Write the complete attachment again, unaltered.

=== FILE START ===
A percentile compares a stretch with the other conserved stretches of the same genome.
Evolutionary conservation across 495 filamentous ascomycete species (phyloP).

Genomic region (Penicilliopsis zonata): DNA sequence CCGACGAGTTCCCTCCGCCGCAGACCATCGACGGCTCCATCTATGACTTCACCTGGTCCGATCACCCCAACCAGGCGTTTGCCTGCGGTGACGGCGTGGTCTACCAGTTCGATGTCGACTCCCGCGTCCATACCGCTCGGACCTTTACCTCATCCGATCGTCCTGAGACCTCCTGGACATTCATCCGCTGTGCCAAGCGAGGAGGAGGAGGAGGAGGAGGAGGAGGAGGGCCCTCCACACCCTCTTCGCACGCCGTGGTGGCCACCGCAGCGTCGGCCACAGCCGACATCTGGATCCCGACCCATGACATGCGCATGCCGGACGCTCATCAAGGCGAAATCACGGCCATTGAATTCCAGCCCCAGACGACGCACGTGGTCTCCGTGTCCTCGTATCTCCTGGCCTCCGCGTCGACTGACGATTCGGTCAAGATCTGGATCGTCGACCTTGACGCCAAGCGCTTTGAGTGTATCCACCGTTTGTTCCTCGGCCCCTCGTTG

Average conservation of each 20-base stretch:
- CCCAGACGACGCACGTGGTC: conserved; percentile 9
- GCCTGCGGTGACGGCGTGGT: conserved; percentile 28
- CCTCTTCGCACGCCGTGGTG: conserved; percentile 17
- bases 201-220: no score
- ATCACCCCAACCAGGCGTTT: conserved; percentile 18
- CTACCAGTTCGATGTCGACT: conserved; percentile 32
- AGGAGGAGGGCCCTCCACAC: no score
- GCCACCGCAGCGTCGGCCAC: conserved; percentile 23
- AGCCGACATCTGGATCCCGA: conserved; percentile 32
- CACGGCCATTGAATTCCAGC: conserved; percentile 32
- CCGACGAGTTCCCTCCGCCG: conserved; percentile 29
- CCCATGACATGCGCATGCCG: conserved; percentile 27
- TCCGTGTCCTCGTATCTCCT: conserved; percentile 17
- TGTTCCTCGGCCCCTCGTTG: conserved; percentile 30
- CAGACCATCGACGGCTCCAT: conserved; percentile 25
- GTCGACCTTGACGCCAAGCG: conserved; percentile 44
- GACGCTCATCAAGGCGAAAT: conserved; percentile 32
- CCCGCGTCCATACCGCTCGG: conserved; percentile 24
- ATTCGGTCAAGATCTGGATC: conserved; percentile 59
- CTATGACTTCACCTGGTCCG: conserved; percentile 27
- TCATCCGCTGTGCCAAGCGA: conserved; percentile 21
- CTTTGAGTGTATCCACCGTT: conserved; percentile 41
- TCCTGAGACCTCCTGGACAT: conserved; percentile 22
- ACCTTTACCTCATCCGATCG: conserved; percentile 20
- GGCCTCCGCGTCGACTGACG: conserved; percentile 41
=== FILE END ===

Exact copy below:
A percentile compares a stretch with the other conserved stretches of the same genome.
Evolutionary conservation across 495 filamentous ascomycete species (phyloP).

Genomic region (Penicilliopsis zonata): DNA sequence CCGACGAGTTCCCTCCGCCGCAGACCATCGACGGCTCCATCTATGACTTCACCTGGTCCGATCACCCCAACCAGGCGTTTGCCTGCGGTGACGGCGTGGTCTACCAGTTCGATGTCGACTCCCGCGTCCATACCGCTCGGACCTTTACCTCATCCGATCGTCCTGAGACCTCCTGGACATTCATCCGCTGTGCCAAGCGAGGAGGAGGAGGAGGAGGAGGAGGAGGAGGGCCCTCCACACCCTCTTCGCACGCCGTGGTGGCCACCGCAGCGTCGGCCACAGCCGACATCTGGATCCCGACCCATGACATGCGCATGCCGGACGCTCATCAAGGCGAAATCACGGCCATTGAATTCCAGCCCCAGACGACGCACGTGGTCTCCGTGTCCTCGTATCTCCTGGCCTCCGCGTCGACTGACGATTCGGTCAAGATCTGGATCGTCGACCTTGACGCCAAGCGCTTTGAGTGTATCCACCGTTTGTTCCTCGGCCCCTCGTTG

Average conservation of each 20-base stretch:
- CCCAGACGACGCACGTGGTC: conserved; percentile 9
- GCCTGCGGTGACGGCGTGGT: conserved; percentile 28
- CCTCTTCGCACGCCGTGGTG: conserved; percentile 17
- bases 201-220: no score
- ATCACCCCAACCAGGCGTTT: conserved; percentile 18
- CTACCAGTTCGATGTCGACT: conserved; percentile 32
- AGGAGGAGGGCCCTCCACAC: no score
- GCCACCGCAGCGTCGGCCAC: conserved; percentile 23
- AGCCGACATCTGGATCCCGA: conserved; percentile 32
- CACGGCCATTGAATTCCAGC: conserved; percentile 32
- CCGACGAGTTCCCTCCGCCG: conserved; percentile 29
- CCCATGACATGCGCATGCCG: conserved; percentile 27
- TCCGTGTCCTCGTATCTCCT: conserved; percentile 17
- TGTTCCTCGGCCCCTCGTTG: conserved; percentile 30
- CAGACCATCGACGGCTCCAT: conserved; percentile 25
- GTCGACCTTGACGCCAAGCG: conserved; percentile 44
- GACGCTCATCAAGGCGAAAT: conserved; percentile 32
- CCCGCGTCCATACCGCTCGG: conserved; percentile 24
- ATTCGGTCAAGATCTGGATC: conserved; percentile 59
- CTATGACTTCACCTGGTCCG: conserved; percentile 27
- TCATCCGCTGTGCCAAGCGA: conserved; percentile 21
- CTTTGAGTGTATCCACCGTT: conserved; percentile 41
- TCCTGAGACCTCCTGGACAT: conserved; percentile 22
- ACCTTTACCTCATCCGATCG: conserved; percentile 20
- GGCCTCCGCGTCGACTGACG: conserved; percentile 41